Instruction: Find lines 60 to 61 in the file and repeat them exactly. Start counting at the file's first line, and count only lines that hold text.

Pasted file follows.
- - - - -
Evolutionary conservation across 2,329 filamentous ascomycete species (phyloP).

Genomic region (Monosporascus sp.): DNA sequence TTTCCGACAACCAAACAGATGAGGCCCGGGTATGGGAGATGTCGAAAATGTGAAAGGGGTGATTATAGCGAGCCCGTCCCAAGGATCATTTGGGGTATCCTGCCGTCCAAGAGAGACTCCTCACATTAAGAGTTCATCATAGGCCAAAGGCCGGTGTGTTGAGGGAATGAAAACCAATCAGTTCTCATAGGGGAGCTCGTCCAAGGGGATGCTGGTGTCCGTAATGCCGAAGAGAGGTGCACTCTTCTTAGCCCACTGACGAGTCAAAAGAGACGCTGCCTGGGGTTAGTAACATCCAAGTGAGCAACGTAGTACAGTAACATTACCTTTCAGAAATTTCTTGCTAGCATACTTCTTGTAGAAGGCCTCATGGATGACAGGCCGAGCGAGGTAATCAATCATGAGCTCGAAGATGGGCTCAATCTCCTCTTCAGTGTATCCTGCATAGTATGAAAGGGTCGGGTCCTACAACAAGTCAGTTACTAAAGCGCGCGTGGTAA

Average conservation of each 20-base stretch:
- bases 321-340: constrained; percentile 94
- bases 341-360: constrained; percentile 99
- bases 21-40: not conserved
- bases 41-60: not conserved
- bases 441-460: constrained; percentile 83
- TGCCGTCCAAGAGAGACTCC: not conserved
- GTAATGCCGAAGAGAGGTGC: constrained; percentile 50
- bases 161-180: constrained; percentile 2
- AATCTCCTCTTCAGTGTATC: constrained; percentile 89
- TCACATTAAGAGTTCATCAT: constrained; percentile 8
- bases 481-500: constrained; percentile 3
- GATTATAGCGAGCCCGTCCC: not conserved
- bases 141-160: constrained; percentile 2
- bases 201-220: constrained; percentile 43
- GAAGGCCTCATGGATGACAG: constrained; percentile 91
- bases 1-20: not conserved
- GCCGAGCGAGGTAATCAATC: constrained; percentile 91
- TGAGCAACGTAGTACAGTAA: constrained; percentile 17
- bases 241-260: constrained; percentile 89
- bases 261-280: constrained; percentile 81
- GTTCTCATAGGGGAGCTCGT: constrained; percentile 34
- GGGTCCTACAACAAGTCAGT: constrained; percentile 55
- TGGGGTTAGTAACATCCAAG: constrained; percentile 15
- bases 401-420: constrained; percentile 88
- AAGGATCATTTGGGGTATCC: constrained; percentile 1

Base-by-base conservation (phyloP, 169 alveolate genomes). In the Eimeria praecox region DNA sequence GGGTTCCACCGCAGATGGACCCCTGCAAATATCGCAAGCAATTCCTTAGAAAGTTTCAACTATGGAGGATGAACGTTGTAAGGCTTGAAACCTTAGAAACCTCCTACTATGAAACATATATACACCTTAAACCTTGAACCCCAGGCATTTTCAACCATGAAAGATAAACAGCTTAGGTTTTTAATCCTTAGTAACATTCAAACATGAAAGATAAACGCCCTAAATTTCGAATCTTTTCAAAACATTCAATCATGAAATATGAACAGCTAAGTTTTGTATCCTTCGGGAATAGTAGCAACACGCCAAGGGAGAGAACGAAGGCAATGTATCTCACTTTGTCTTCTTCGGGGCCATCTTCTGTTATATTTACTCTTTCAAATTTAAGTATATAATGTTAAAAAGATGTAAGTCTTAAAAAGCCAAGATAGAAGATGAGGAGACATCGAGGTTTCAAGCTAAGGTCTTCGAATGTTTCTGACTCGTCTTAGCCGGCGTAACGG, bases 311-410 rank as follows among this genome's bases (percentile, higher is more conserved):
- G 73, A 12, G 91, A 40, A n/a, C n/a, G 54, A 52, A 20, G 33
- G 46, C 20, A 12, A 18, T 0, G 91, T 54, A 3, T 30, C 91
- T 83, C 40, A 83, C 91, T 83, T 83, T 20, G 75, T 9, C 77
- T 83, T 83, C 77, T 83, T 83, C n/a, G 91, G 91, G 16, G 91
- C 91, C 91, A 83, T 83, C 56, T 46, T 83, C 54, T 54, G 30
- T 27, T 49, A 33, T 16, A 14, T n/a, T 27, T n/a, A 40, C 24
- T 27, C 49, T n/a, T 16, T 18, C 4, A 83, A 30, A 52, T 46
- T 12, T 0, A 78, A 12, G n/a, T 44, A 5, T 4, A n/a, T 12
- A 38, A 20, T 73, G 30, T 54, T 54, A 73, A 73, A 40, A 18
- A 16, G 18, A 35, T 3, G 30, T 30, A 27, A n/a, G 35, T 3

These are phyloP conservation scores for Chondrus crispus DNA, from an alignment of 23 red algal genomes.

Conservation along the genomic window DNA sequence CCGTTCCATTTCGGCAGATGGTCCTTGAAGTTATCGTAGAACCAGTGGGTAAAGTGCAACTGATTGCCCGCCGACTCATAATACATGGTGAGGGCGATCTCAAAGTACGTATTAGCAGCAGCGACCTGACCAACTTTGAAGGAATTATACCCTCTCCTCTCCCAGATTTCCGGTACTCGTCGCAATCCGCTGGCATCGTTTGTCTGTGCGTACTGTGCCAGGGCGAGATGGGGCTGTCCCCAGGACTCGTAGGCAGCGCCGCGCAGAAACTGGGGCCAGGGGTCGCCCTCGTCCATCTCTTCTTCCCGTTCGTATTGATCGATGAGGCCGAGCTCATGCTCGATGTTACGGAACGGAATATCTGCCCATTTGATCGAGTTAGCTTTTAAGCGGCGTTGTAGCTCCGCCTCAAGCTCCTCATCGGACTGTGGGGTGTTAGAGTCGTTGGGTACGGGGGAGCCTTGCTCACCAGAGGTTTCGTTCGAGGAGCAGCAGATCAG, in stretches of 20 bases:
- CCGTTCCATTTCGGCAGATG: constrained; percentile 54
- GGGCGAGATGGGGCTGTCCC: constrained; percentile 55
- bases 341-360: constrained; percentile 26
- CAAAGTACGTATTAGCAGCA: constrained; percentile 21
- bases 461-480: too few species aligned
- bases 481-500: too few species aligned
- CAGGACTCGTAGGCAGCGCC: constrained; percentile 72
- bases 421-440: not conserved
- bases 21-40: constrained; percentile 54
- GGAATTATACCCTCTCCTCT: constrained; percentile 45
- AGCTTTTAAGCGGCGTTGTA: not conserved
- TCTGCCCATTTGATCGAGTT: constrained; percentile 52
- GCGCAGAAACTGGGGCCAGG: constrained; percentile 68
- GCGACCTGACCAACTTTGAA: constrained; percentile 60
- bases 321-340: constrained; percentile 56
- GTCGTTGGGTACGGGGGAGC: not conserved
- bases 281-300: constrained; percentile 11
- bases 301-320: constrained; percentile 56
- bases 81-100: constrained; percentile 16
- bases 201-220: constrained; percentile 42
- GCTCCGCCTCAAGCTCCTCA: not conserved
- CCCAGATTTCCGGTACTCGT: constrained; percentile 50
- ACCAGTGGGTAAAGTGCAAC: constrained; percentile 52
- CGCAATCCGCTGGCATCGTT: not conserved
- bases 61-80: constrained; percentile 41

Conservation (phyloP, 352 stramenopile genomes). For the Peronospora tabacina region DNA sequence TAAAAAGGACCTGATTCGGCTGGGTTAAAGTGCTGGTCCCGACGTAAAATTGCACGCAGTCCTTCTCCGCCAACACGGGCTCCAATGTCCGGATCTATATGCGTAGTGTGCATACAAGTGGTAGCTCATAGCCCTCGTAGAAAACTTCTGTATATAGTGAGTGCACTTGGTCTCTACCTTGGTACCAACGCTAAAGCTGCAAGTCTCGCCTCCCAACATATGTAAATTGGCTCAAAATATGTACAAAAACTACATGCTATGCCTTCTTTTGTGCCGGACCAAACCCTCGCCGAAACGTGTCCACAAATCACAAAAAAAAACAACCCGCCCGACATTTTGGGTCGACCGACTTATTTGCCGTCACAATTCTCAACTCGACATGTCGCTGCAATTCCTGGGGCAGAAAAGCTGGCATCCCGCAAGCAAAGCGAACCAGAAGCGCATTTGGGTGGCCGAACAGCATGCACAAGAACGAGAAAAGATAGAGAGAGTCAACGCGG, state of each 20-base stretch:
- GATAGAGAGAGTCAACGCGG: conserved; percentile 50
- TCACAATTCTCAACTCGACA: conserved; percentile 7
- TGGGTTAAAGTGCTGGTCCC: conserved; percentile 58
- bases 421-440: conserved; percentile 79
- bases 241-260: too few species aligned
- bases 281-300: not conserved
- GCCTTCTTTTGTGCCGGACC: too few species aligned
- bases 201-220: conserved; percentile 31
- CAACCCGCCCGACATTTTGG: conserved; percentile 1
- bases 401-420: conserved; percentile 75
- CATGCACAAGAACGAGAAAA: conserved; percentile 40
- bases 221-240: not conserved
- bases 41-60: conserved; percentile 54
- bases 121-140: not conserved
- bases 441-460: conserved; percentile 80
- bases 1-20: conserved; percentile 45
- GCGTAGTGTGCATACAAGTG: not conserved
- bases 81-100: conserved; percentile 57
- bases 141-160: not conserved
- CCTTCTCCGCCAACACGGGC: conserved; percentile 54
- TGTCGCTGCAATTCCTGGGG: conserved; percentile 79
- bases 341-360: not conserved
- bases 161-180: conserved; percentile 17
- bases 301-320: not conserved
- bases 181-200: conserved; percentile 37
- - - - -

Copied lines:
- bases 81-100: constrained; percentile 16
- bases 201-220: constrained; percentile 42